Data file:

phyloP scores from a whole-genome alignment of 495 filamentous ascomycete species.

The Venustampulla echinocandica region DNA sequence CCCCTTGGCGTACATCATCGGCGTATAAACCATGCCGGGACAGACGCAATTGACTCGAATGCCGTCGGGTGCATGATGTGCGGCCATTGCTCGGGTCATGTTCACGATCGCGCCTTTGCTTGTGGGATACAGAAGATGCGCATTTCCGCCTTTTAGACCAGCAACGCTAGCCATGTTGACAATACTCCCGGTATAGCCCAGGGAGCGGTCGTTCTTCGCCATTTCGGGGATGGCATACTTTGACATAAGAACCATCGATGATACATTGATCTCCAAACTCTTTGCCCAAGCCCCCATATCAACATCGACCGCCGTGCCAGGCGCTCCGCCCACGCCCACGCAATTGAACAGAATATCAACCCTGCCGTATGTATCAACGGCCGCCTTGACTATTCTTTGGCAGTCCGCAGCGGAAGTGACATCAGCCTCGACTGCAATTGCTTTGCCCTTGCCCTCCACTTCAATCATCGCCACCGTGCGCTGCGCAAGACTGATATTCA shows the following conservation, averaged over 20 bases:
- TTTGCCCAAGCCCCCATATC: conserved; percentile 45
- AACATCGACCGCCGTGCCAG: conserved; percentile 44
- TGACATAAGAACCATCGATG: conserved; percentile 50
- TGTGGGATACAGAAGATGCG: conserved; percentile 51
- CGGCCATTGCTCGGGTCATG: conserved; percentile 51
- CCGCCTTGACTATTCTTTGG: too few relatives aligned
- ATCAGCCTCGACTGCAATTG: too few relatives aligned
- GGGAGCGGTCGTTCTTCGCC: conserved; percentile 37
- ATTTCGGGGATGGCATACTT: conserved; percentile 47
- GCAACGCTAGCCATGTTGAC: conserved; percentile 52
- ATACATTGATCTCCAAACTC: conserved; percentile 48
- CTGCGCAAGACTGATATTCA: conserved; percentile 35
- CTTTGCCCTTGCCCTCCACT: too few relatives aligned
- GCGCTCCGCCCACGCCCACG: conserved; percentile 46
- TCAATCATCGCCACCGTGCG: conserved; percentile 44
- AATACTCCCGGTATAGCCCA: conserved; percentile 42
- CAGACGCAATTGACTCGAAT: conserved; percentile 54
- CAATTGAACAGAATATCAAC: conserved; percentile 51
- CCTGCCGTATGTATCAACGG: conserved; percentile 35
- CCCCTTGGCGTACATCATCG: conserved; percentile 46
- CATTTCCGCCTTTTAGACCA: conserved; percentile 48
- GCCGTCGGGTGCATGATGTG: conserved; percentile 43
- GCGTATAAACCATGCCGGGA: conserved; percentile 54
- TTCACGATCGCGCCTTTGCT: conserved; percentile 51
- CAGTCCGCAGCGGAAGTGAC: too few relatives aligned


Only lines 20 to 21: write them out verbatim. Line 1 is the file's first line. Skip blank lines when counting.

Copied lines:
- CAATTGAACAGAATATCAAC: conserved; percentile 51
- CCTGCCGTATGTATCAACGG: conserved; percentile 35